|Directors with sustainability skills hold 14.6% of total positions; the figure is higher among larger companies and female directors. Directors with digital skills hold 16% of overall positions; this figure is substantially stable across company sizes, although higher among women. The percentage of firms where at least one board member has either sustainability or digital skills is equal respectively to 72% and 74%, while 28% of companies show at least one director with both skills.
Women representation on corporate boards of listed companies has reached an all-time high in the Italian market (41% of appointments), as a result of the rules on gender quota (Law no. 120/2011 and Law no. 160/2019). ... more
|At the end of 2021, the boards of the 131 companies that have applied the two-fifths gender quota envisaged by the Law no. 160/2019 count on average 4 women (almost 44% of the total members), while in the remaining firms the female presence is only marginally lower. In line with recent years, the number of cases in which women hold the role of CEO or chairman of the board of directors remains limited, while the role of independent director is more widespread. Women hold more than one directorship (interlocker) in 30% of cases, a figure that is down from the previous year and the maximum reached in 2019 (34.9%).
|Annual general meetings
In 2021, shareholders' participation in the meetings of the 100 largest listed companies increased compared to the previous year (74.6% of share capital on average, compared to 73.6% in 2020). ... more
|Institutional investors represented on average 22.8% of share capital (22.2% in 2020) and attendance of Italian investment funds, banks and insurance companies slightly increased over the last year (from 1.9% in 2020 to 2.5% in 2021). Italian institutional investors took part in 95 meetings, the highest figure since 2012 (first year of survey), with an average share of 3.6% of the stocks represented at the meeting (3% in 2020).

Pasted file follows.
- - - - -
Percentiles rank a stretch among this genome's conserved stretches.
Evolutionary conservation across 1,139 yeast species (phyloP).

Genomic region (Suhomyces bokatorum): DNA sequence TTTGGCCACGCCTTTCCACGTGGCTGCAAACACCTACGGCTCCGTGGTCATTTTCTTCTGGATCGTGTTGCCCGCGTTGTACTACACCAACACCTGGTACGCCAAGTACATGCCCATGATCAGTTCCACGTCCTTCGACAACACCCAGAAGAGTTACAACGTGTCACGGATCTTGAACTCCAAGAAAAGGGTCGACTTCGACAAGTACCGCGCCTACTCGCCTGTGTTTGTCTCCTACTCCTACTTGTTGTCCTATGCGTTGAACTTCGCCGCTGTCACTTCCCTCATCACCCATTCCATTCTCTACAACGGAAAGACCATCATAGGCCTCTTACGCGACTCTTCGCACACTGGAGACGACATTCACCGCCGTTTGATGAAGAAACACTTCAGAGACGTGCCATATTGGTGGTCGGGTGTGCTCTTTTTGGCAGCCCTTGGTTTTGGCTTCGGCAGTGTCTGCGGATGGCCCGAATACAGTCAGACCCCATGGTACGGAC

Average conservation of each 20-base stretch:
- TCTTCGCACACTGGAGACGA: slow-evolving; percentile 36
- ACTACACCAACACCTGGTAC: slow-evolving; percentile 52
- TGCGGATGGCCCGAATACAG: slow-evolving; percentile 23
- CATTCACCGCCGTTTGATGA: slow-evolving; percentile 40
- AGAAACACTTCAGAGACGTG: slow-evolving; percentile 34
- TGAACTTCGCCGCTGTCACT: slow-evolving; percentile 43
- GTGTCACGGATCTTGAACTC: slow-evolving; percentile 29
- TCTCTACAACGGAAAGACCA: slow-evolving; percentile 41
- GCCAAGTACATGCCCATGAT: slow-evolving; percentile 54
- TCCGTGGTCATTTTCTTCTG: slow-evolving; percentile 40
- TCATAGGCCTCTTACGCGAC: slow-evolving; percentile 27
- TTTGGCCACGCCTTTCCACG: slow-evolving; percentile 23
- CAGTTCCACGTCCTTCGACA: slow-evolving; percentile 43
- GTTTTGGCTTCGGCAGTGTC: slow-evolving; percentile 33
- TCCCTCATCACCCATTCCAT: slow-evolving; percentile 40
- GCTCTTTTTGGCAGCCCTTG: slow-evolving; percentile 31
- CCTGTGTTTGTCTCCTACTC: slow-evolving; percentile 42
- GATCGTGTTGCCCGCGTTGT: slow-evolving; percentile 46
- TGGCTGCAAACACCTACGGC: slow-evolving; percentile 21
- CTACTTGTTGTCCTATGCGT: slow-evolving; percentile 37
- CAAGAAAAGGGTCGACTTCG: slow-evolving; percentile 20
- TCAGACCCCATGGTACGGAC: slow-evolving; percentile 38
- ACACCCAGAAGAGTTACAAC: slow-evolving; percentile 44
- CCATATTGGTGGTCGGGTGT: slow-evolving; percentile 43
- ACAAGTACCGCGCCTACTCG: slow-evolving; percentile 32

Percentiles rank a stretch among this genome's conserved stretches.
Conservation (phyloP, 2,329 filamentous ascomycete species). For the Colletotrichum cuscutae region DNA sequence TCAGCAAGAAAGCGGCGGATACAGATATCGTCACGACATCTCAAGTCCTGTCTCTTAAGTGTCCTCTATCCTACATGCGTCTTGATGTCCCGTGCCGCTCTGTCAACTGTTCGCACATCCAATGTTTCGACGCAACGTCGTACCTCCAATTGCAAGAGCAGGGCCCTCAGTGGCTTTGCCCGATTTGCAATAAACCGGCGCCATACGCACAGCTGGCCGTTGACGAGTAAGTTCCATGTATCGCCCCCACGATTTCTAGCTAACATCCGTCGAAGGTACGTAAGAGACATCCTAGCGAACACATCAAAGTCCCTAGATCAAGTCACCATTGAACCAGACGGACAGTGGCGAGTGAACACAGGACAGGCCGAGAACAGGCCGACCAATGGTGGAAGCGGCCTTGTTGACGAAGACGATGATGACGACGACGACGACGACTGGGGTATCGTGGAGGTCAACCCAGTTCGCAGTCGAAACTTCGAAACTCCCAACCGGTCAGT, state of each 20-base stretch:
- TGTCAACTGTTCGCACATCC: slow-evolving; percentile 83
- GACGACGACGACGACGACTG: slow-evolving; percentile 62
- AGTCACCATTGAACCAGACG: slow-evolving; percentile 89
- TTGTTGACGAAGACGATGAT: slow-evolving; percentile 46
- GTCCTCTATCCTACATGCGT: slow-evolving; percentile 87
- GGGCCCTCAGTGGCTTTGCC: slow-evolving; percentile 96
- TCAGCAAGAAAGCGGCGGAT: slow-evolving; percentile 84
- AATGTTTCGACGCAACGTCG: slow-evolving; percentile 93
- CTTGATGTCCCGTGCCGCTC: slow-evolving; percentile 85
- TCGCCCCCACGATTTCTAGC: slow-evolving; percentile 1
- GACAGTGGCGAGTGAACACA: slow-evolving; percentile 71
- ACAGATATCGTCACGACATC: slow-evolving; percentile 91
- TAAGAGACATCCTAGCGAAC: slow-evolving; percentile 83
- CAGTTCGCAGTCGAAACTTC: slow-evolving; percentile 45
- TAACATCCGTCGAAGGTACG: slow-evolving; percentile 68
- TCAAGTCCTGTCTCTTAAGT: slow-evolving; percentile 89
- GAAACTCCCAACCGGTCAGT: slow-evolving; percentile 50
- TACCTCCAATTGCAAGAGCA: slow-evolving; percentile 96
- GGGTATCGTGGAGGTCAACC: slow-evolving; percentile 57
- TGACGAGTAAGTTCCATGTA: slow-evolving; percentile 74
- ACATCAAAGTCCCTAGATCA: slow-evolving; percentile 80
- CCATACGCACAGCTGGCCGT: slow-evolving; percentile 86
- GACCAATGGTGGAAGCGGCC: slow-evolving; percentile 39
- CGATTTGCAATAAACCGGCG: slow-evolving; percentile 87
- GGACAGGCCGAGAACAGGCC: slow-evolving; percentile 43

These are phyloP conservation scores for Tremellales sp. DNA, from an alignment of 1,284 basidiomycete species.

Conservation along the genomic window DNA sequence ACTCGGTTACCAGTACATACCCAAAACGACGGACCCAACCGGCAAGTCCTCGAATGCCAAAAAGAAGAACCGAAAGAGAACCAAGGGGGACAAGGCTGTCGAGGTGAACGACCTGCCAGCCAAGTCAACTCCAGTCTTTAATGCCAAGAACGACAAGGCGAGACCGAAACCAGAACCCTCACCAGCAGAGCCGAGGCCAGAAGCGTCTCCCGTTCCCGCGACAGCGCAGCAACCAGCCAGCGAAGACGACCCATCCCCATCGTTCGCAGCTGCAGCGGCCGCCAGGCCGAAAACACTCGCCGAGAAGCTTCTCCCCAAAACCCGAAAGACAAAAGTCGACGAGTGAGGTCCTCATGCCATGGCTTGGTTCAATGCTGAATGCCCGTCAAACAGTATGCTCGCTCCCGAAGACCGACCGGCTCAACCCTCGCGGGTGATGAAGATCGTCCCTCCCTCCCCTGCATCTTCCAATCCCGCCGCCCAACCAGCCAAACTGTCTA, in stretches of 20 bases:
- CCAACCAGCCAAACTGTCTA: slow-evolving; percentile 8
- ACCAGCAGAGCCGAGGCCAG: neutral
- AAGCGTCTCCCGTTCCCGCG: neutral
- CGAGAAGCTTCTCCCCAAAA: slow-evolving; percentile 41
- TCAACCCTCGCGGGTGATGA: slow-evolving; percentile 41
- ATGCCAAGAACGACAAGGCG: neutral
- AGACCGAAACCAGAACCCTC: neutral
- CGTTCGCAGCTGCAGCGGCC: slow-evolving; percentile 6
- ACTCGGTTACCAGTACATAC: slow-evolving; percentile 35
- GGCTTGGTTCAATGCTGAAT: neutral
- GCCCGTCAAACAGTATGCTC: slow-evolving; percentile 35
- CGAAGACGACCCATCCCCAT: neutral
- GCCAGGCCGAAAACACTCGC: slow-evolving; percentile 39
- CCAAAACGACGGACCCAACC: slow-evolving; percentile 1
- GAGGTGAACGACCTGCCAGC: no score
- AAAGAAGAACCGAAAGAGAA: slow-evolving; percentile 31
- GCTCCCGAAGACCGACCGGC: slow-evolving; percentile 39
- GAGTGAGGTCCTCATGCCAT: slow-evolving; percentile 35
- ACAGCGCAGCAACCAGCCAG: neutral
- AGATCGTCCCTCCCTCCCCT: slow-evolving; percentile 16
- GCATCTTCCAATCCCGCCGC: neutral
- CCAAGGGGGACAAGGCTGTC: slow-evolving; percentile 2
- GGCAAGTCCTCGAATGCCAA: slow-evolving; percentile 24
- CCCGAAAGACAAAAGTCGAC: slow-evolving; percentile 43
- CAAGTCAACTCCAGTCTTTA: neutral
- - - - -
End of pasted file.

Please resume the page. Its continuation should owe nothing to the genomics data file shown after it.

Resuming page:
On average, remuneration policies, subject to binding vote since 2020, were approved by about two-thirds of the share capital and by almost 90% of the share capital represented at the shareholders' meeting.
Institutional investors expressed consent on the remuneration policy with 64.4% of their votes (21.2% of the share capital attending the meeting). Dissent was expressed by slightly above 8% of the share capital (11.1% of the votes at the meeting), most notably by institu¬tional investors (7.1% of the share capital and 9.9% of the votes at the meeting).
The non-binding vote on the remuneration report recorded agreement with companies' compensation practices by 66% of the share capital and 87.7% of AGMs votes. Dissenting votes of institutional investors amounted to about 36% of their votes.
|Related party transactions
Over 2011-2021, material Related party transactions (RPTs) disclosed by Italian listed companies amount to 670 (41 in 2021 and on average 61 per year), mainly by small-sized companies. ... more
|Most material RPTs reported since 2011 entail the transfer of a portion of companies' cash flow, such as financing or other contracts. The related counterparty is in nearly 83% of cases the controlling or major shareholder.
Since 2011, listed firms have entered into 264 material arm's length RPTs in the ordinary course of business (29 in 2021), which were reported to CONSOB. The majority of such transactions, mainly referrable to large firms, are connected with the operating activities of the listed companies and have been entered into with controlling or major shareholders.
The Report was prepared by:
Nadia Linciano (coordinator) - CONSOB, Head of Research Department (firstname.lastname@example.org)
Angela Ciavarella - CONSOB, Corporate Governance Department (email@example.com)
Giovanna Di Stefano - CONSOB, Economic Studies, Research Department (firstname.lastname@example.org)
Rossella Signoretti - CONSOB, Corporate Governance Department (email@example.com)
Lucia Pierantoni - CONSOB, Economic Studies, Research Department (firstname.lastname@example.org)
Eugenia Della Libera - CONSOB, Economic Studies, Research Department (email@example.com)
Elena Frasca - CONSOB, Economic Studies, Research Department (firstname.lastname@example.org)
The opinions expressed in the Report are the authors' personal views and are in no way binding on Consob.
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ISSN 2281-535X [online]